Protagonists and antagonists are always fighting each other. It's generally accepted that there could be a few deaths, injuries, psychological trauma, and physical destruction over the course of their struggles in a story. However, sometimes motives can run deeper than simply the other person having opposing goals, and "struggles" can hit far closer to home and heart than is comfortable.
Family members (or even entire races, countries, and cultures) may have been decimated, either as part of a character's backstory or during the story itself. Homes may have been burned down, and lifelong dreams may have been crushed. However you put it, though, somebody's embarrassed, saddened, angry, or let down, and they believe somebody (most times they know who they want to exact retribution from, by the way) has to pay for it.
In short, this is where a character (or characters) has a very close, emotional investment in the story's conflict.
Usually eventually leads to Not So Different. For a more specific form of this, see You Killed My Father. Often enough, This Means War!. If this is the impetus for the hero going on the journey to begin with, it's because The Call Knows Where You Live. When done to their home or base, the hero will usually take a moment to Watch Troy Burn. If the one for whom It's Personal finally gets to stare down the one who made it personal, expect an And This Is for... beatdown.
One common variant is to order/trick allies aside to set up a one-on-one duel without interference. This can be risky, but the avenger wouldn't risk anyone else getting hurt—or someone stealing his precious right to do that particular kill himself!
If a character has this as his primary motivation rather than as part of another quest, then he's Not in This for Your Revolution.
The invocation of this trope in Real Life on the internet is almost the moment when any given Flame War or bout of Ship-to-Ship Combat becomes Serious Business, leading to behaviors such as cyberbullying and real-life harassment, because belief/feeling that an issue is a personal affront to someone or their "in-group" is often "justification" for engaging in such behavior.
- Str.A.In.: Strategic Armored Infantry; as if her beloved older brother killing her whole school didn't already give Sara Werec this complex, he goes and offs Carris too, just after exposing her true identity. True, he did have a bit of a suicide wish...
- The final arc of Rurouni Kenshin has Kenshin fighting Enishi Yukishiro, his brother-in-law because Kenshin accidentally killed Tomoe Yukishiro, Enishi's sister, and Kenshin's first wife. Enishi makes it clear that this is personal, by sending Kenshin into a "living hell" by defeating him and killing Kenshin's lover Kaoru, though he actually only kidnaps her.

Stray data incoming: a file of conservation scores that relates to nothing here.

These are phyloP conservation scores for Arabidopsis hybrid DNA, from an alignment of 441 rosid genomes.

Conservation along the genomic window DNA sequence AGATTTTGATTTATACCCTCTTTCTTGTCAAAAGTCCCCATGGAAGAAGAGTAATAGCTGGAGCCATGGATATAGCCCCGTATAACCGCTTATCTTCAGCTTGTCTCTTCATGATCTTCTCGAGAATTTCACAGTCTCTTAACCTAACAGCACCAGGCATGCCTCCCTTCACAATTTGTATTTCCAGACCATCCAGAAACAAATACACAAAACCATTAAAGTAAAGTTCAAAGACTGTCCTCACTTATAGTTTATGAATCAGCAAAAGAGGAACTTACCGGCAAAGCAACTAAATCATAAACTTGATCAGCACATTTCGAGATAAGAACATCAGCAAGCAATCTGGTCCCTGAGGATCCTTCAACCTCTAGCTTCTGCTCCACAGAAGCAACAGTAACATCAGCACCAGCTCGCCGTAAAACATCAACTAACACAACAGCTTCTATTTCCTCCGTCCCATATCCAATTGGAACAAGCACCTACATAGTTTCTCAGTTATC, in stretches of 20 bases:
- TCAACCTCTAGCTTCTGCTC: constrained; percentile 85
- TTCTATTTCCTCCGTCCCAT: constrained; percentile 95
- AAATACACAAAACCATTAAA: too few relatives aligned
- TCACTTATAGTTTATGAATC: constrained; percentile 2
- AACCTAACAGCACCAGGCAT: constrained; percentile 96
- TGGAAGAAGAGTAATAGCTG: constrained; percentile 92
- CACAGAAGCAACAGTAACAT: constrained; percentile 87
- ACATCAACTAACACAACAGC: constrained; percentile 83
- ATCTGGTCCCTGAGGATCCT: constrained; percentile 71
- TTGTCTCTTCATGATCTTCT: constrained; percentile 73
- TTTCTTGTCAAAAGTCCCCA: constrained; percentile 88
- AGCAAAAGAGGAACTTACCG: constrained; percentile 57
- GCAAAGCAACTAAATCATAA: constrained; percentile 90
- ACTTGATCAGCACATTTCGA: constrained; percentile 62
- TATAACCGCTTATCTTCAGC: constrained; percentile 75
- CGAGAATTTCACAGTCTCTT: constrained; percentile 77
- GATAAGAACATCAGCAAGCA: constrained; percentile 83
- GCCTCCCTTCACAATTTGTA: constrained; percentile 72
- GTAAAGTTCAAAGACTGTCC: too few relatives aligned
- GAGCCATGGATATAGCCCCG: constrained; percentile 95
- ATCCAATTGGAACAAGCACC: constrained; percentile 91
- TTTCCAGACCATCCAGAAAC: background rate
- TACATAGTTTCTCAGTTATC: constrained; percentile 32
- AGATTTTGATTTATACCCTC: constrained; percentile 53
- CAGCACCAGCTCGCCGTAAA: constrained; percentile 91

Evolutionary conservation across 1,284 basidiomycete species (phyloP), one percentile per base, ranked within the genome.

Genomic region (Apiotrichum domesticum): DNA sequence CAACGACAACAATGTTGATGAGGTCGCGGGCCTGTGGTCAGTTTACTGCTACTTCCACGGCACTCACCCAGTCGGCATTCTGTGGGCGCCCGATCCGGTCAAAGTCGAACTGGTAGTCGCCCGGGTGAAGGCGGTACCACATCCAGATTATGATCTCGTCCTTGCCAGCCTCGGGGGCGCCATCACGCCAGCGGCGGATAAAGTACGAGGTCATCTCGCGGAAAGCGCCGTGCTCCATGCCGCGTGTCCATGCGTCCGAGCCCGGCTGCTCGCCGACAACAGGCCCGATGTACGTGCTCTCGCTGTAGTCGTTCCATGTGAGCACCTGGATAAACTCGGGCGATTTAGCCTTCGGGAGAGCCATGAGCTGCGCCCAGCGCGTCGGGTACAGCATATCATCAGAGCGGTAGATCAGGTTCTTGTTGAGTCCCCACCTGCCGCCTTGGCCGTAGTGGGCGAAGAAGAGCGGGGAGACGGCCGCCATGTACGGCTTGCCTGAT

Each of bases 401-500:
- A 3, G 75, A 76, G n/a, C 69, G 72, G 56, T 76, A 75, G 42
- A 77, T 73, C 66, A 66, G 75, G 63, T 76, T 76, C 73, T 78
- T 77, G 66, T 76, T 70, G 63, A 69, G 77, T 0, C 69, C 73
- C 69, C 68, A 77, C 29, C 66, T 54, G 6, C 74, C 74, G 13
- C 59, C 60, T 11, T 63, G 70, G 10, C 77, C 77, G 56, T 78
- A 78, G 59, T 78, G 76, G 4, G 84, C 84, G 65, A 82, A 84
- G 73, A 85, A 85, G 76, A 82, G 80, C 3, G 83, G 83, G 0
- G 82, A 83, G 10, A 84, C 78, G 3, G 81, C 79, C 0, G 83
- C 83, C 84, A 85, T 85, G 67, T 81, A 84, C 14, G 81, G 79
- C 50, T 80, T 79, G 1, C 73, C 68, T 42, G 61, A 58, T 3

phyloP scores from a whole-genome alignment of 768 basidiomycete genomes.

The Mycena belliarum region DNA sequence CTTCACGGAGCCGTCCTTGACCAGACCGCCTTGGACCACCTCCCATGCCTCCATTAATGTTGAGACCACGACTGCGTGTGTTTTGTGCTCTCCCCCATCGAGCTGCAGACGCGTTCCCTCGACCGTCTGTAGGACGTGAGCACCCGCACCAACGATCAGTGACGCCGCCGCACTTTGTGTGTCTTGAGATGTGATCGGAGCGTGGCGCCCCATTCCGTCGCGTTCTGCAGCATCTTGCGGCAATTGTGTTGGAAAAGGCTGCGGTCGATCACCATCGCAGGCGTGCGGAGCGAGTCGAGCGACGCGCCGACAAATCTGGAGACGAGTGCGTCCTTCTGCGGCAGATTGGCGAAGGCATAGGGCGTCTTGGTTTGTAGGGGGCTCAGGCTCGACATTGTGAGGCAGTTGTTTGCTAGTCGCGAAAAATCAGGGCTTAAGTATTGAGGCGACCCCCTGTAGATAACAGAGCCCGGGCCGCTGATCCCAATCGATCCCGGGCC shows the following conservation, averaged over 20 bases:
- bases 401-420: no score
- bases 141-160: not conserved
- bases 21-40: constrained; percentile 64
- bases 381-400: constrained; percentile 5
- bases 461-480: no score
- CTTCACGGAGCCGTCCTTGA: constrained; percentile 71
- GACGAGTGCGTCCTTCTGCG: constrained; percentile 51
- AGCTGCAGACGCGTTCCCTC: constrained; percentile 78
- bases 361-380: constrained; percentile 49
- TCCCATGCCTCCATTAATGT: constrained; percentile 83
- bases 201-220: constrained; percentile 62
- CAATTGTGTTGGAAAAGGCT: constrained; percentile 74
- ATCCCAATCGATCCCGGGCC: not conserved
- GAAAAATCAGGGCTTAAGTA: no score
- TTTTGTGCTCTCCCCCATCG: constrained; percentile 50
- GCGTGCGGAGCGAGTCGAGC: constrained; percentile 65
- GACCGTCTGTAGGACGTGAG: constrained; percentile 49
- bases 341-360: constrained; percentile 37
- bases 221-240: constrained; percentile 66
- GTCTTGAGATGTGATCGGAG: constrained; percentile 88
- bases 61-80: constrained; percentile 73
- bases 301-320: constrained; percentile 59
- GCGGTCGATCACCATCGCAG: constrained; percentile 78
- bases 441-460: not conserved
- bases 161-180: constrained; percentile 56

- Mobile Suit Gundam: Amuro Ray and Char Aznable become mortal enemies after the tragic death of Lalah, who has been so dear to both of them.
- Mobile Fighter G Gundam has Domon Kasshu, who is really pissed at his brother Kyoji for getting their mother killed and father imprisoned. Which turns out to be a frame-up by the Japanese government; when he learns the truth, Domon switches targets accordingly. He's also out to get Master Asia after learning he's in cahoots with the Devil Gundam. On a smaller scale, there's Andrew Graham of Neo-Canada who is totally uninterested in fighting anyone but Argo Gulskii, as he blames Argo for his wife's death.
- In Mobile Suit Gundam SEED Destiny, Shinn Asuka wants Kira Yamato dead after Kira kills Shinn's love, Stella, only to save the mass from further tragedies she is causing.
- Kira himself meanwhile opposes Zaft after they supposedly send assassins after Lacus (and further attempts on their life prove him correct) despite them looking like the good guys in the war at first. At the end of the series he personally goes to confront the chairman at gunpoint over this and his attempts to destroy Orb. He also starts viewing Shinn as a serious threat after his first defeat of him, although he doesn't hold a grudge when the war is over.
- This seems to run a lot in Mobile Suit Gundam 00. Dark Action Girl in training Louise Halevy wants a piece of the Celestial Being for what she thought to be massacring her whole family and crippling her. Meanwhile, many people want a piece of Ali Al-Saachez for several reasons:
- Setsuna F. Seiei wants him dead for manipulating him to kill his own parents and becoming a purposeless child soldier.
- Lockon Stratos wants him dead for being responsible for the death of his entire family save his twin brother. He fails, unfortunatley, which sets the motivation for the next guy.